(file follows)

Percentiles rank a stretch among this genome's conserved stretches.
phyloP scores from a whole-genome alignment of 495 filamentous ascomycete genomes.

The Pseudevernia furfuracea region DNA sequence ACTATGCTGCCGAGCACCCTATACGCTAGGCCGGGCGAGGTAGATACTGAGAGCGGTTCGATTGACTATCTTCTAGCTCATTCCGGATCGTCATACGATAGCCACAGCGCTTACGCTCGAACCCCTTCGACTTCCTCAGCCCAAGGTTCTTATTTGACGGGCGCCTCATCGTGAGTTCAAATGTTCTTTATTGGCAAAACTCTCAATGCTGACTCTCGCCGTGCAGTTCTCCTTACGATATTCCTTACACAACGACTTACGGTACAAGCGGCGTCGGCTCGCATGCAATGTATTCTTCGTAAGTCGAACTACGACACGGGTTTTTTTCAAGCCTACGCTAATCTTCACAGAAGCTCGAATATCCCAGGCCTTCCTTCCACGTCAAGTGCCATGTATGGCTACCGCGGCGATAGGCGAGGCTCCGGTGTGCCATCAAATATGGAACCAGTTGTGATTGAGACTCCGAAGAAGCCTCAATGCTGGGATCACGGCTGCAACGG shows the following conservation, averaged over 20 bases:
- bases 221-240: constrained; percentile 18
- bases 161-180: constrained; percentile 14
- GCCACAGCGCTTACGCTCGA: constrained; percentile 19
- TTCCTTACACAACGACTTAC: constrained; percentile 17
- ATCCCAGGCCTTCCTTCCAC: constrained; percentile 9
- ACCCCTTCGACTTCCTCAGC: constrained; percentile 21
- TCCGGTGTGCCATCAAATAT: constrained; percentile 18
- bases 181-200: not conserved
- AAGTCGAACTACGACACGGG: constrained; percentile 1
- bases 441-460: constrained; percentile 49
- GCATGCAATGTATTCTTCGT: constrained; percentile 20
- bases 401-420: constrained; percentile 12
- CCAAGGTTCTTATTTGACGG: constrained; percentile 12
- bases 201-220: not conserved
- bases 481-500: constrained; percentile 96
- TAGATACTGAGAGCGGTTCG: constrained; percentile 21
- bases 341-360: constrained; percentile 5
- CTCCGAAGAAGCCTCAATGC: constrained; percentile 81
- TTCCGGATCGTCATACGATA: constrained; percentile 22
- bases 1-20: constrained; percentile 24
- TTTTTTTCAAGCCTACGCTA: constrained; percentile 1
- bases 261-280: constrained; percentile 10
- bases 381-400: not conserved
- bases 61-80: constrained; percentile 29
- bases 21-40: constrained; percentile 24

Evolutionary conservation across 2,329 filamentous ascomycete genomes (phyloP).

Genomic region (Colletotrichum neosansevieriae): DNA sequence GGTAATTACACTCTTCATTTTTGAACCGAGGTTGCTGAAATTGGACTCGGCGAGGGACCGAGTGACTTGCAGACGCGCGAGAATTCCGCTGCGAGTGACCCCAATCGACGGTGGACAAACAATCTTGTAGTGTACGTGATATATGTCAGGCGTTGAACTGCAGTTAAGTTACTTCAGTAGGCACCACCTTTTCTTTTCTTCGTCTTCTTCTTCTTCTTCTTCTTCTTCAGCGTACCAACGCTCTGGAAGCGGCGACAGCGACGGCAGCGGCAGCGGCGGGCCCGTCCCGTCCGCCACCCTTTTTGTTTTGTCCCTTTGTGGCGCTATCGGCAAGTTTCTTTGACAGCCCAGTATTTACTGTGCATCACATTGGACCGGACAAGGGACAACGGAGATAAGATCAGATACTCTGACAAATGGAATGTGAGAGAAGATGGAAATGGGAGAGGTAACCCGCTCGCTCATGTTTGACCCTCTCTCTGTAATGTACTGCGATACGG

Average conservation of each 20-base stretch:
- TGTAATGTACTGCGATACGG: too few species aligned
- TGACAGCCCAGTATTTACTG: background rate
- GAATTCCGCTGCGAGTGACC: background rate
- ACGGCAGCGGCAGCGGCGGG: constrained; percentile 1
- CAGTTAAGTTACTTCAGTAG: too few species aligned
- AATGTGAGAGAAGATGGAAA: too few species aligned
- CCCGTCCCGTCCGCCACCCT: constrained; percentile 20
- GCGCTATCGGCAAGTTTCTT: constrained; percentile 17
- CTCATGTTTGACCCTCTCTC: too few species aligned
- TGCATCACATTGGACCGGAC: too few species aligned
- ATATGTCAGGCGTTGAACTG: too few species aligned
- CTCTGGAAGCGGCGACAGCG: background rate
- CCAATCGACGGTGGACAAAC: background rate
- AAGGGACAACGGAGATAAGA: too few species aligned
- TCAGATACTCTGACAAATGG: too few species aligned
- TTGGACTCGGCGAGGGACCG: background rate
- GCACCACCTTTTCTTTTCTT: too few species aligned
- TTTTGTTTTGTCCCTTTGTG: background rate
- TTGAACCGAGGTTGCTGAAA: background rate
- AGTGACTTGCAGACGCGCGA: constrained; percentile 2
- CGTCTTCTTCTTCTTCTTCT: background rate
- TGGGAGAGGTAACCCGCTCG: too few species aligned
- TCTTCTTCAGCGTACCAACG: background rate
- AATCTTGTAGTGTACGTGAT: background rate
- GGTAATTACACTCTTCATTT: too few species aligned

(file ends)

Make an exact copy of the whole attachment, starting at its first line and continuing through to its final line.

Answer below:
Percentiles rank a stretch among this genome's conserved stretches.
phyloP scores from a whole-genome alignment of 495 filamentous ascomycete genomes.

The Pseudevernia furfuracea region DNA sequence ACTATGCTGCCGAGCACCCTATACGCTAGGCCGGGCGAGGTAGATACTGAGAGCGGTTCGATTGACTATCTTCTAGCTCATTCCGGATCGTCATACGATAGCCACAGCGCTTACGCTCGAACCCCTTCGACTTCCTCAGCCCAAGGTTCTTATTTGACGGGCGCCTCATCGTGAGTTCAAATGTTCTTTATTGGCAAAACTCTCAATGCTGACTCTCGCCGTGCAGTTCTCCTTACGATATTCCTTACACAACGACTTACGGTACAAGCGGCGTCGGCTCGCATGCAATGTATTCTTCGTAAGTCGAACTACGACACGGGTTTTTTTCAAGCCTACGCTAATCTTCACAGAAGCTCGAATATCCCAGGCCTTCCTTCCACGTCAAGTGCCATGTATGGCTACCGCGGCGATAGGCGAGGCTCCGGTGTGCCATCAAATATGGAACCAGTTGTGATTGAGACTCCGAAGAAGCCTCAATGCTGGGATCACGGCTGCAACGG shows the following conservation, averaged over 20 bases:
- bases 221-240: constrained; percentile 18
- bases 161-180: constrained; percentile 14
- GCCACAGCGCTTACGCTCGA: constrained; percentile 19
- TTCCTTACACAACGACTTAC: constrained; percentile 17
- ATCCCAGGCCTTCCTTCCAC: constrained; percentile 9
- ACCCCTTCGACTTCCTCAGC: constrained; percentile 21
- TCCGGTGTGCCATCAAATAT: constrained; percentile 18
- bases 181-200: not conserved
- AAGTCGAACTACGACACGGG: constrained; percentile 1
- bases 441-460: constrained; percentile 49
- GCATGCAATGTATTCTTCGT: constrained; percentile 20
- bases 401-420: constrained; percentile 12
- CCAAGGTTCTTATTTGACGG: constrained; percentile 12
- bases 201-220: not conserved
- bases 481-500: constrained; percentile 96
- TAGATACTGAGAGCGGTTCG: constrained; percentile 21
- bases 341-360: constrained; percentile 5
- CTCCGAAGAAGCCTCAATGC: constrained; percentile 81
- TTCCGGATCGTCATACGATA: constrained; percentile 22
- bases 1-20: constrained; percentile 24
- TTTTTTTCAAGCCTACGCTA: constrained; percentile 1
- bases 261-280: constrained; percentile 10
- bases 381-400: not conserved
- bases 61-80: constrained; percentile 29
- bases 21-40: constrained; percentile 24

Evolutionary conservation across 2,329 filamentous ascomycete genomes (phyloP).

Genomic region (Colletotrichum neosansevieriae): DNA sequence GGTAATTACACTCTTCATTTTTGAACCGAGGTTGCTGAAATTGGACTCGGCGAGGGACCGAGTGACTTGCAGACGCGCGAGAATTCCGCTGCGAGTGACCCCAATCGACGGTGGACAAACAATCTTGTAGTGTACGTGATATATGTCAGGCGTTGAACTGCAGTTAAGTTACTTCAGTAGGCACCACCTTTTCTTTTCTTCGTCTTCTTCTTCTTCTTCTTCTTCTTCAGCGTACCAACGCTCTGGAAGCGGCGACAGCGACGGCAGCGGCAGCGGCGGGCCCGTCCCGTCCGCCACCCTTTTTGTTTTGTCCCTTTGTGGCGCTATCGGCAAGTTTCTTTGACAGCCCAGTATTTACTGTGCATCACATTGGACCGGACAAGGGACAACGGAGATAAGATCAGATACTCTGACAAATGGAATGTGAGAGAAGATGGAAATGGGAGAGGTAACCCGCTCGCTCATGTTTGACCCTCTCTCTGTAATGTACTGCGATACGG

Average conservation of each 20-base stretch:
- TGTAATGTACTGCGATACGG: too few species aligned
- TGACAGCCCAGTATTTACTG: background rate
- GAATTCCGCTGCGAGTGACC: background rate
- ACGGCAGCGGCAGCGGCGGG: constrained; percentile 1
- CAGTTAAGTTACTTCAGTAG: too few species aligned
- AATGTGAGAGAAGATGGAAA: too few species aligned
- CCCGTCCCGTCCGCCACCCT: constrained; percentile 20
- GCGCTATCGGCAAGTTTCTT: constrained; percentile 17
- CTCATGTTTGACCCTCTCTC: too few species aligned
- TGCATCACATTGGACCGGAC: too few species aligned
- ATATGTCAGGCGTTGAACTG: too few species aligned
- CTCTGGAAGCGGCGACAGCG: background rate
- CCAATCGACGGTGGACAAAC: background rate
- AAGGGACAACGGAGATAAGA: too few species aligned
- TCAGATACTCTGACAAATGG: too few species aligned
- TTGGACTCGGCGAGGGACCG: background rate
- GCACCACCTTTTCTTTTCTT: too few species aligned
- TTTTGTTTTGTCCCTTTGTG: background rate
- TTGAACCGAGGTTGCTGAAA: background rate
- AGTGACTTGCAGACGCGCGA: constrained; percentile 2
- CGTCTTCTTCTTCTTCTTCT: background rate
- TGGGAGAGGTAACCCGCTCG: too few species aligned
- TCTTCTTCAGCGTACCAACG: background rate
- AATCTTGTAGTGTACGTGAT: background rate
- GGTAATTACACTCTTCATTT: too few species aligned